The nation's largest labor federation said Thursday that it will oppose the free-trade deal between the Obama administration and South Korea, a stance that could complicate efforts to get the support of organized labor's Democratic backers in Congress.
The decision, announced by AFL-CIO President Richard Trumka, marks a break with the United Auto Workers union, an AFL-CIO affiliate that agreed to support the deal after negotiators took steps to address South Korea's big trade surplus in automobiles.
Mr. Trumka said the deal reached last week does not do enough to address concerns about the outsourcing of American jobs, the enforcement of tariff provisions or the potential problem of currency manipulation.
"We've seen U.S. multinational companies take advantage of the investment and other corporate protections in past trade deals to shift production offshore, while maintaining access to the U.S. consumer market and undermining the jobs, wages and bargaining power of American workers," Mr. Trumka said in a written statement.
The Obama administration hopes the deal will create tens of thousands of jobs and boost U.S. exports. The agreement would be the largest U.S. trade deal since the 1994 North American Free Trade Agreement.
Under the agreement, the U.S would lift its 2.5 percent tariff on Korean cars in five years, instead of cutting the tariff immediately. South Korea would have to eliminate its 10 percent tariff on U.S. trucks immediately, but the U.S. could continue assessing a 25 percent tariff on Korean trucks for eight years and then phase it out by the 10th year.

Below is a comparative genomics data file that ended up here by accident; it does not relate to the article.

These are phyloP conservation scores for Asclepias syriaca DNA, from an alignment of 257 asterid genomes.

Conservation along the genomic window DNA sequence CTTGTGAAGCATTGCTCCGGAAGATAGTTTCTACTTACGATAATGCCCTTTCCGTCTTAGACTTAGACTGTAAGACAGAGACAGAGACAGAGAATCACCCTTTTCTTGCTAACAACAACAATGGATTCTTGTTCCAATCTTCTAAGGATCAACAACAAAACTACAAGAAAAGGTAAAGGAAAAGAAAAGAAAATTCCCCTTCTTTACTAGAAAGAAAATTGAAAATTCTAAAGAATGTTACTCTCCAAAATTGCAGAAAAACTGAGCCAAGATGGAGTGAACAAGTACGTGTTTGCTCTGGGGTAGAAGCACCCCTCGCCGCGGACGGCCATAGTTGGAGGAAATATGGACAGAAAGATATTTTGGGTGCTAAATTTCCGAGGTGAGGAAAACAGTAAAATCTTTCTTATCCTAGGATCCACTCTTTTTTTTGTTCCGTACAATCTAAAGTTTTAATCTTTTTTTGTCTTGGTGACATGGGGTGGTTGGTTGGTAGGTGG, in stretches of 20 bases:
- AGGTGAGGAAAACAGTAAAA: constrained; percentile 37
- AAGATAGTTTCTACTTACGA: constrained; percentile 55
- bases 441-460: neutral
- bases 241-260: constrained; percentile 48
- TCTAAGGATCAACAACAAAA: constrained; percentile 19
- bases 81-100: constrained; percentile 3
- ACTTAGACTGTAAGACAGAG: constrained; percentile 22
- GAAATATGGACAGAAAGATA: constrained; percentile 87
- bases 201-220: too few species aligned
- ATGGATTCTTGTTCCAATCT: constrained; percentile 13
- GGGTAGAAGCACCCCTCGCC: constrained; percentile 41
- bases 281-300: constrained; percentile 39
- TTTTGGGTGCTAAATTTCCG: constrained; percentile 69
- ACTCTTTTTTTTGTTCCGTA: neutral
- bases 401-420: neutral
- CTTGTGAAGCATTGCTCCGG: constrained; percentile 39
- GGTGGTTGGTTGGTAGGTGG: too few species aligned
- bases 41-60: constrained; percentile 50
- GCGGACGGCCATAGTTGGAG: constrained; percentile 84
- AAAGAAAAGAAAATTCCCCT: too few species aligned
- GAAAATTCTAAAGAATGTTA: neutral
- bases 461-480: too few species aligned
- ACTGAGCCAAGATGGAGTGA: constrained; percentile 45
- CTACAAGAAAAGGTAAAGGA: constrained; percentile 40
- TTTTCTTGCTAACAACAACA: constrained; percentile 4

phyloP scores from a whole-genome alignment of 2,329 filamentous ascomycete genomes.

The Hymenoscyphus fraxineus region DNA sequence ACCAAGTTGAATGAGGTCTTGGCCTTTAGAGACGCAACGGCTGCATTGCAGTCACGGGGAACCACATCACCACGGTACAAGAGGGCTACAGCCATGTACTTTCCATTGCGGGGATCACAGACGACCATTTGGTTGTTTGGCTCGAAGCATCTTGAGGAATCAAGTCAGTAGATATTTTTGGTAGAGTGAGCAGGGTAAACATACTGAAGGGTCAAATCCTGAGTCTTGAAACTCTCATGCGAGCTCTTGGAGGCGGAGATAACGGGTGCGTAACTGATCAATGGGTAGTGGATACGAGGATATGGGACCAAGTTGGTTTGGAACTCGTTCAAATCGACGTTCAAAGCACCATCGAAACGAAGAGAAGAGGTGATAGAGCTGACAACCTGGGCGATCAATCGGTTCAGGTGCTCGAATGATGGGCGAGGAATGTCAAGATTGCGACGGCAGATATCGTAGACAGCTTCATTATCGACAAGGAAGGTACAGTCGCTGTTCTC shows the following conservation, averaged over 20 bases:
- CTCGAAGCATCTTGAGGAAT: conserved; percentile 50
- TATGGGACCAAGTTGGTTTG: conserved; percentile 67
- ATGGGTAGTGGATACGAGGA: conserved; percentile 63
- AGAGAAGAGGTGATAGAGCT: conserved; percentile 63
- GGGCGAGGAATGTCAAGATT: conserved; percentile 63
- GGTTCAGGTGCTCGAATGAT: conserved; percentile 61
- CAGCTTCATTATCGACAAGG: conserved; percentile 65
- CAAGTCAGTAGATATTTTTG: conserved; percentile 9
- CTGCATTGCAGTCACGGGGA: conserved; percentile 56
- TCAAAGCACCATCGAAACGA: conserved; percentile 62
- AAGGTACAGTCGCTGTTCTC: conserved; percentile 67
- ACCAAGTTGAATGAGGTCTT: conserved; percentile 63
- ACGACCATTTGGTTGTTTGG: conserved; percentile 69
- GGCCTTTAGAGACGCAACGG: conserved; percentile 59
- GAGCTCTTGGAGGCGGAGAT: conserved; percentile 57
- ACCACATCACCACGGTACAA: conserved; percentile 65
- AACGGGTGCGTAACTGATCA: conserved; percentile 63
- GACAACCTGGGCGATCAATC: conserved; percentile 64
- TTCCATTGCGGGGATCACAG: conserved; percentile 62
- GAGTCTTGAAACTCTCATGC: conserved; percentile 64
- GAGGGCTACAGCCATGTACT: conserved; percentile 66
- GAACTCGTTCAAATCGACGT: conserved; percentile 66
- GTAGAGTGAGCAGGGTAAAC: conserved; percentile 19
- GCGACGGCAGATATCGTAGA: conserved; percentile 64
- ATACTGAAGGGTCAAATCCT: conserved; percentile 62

Each U.S. automaker could export up to 25,000 cars to South Korea each year, so long as they meet federal safety standards. If a U.S. automaker exports more than 25,000 cars, the deal would allow the company to comply cost-effectively with South Korean safety standards.
While labor's clout over the past decade has declined along with its membership, unions provide crucial political and financial support to many congressional Democrats. Unified opposition from labor has succeeded in the past in blocking other foreign trade deals.
White House spokeswoman Jen Psaki said labor unions have always been a part of the bargaining process and that the president aimed to get the best deal for American workers and businesses.
"The support of certain unions, including the United Autoworkers, plus Ford Motor Co., Democrats and Republicans and a broad group of business leaders has shown he made the right choice and that the final deal does just that," Ms. Psaki said.
The administration has won the backing of Rep. Sander M. Levin, Michigan Democrat and acting chairman of the House Ways and Means Committee, as well as Mr. Levin's successor next month when Republicans take control of the House, Rep. Dave Camp of Michigan.
Rep. George Miller, California Democrat and chairman of the House Education and Labor Committee, said the terms of the deal "do not go far enough to make this treaty worthy of support."
"The protections for labor standards are too weak and the procedure for policing violations retains a failed model that has not produced a single fine for labor violations in any of the treaties since NAFTA," Miller said in a statement released Thursday.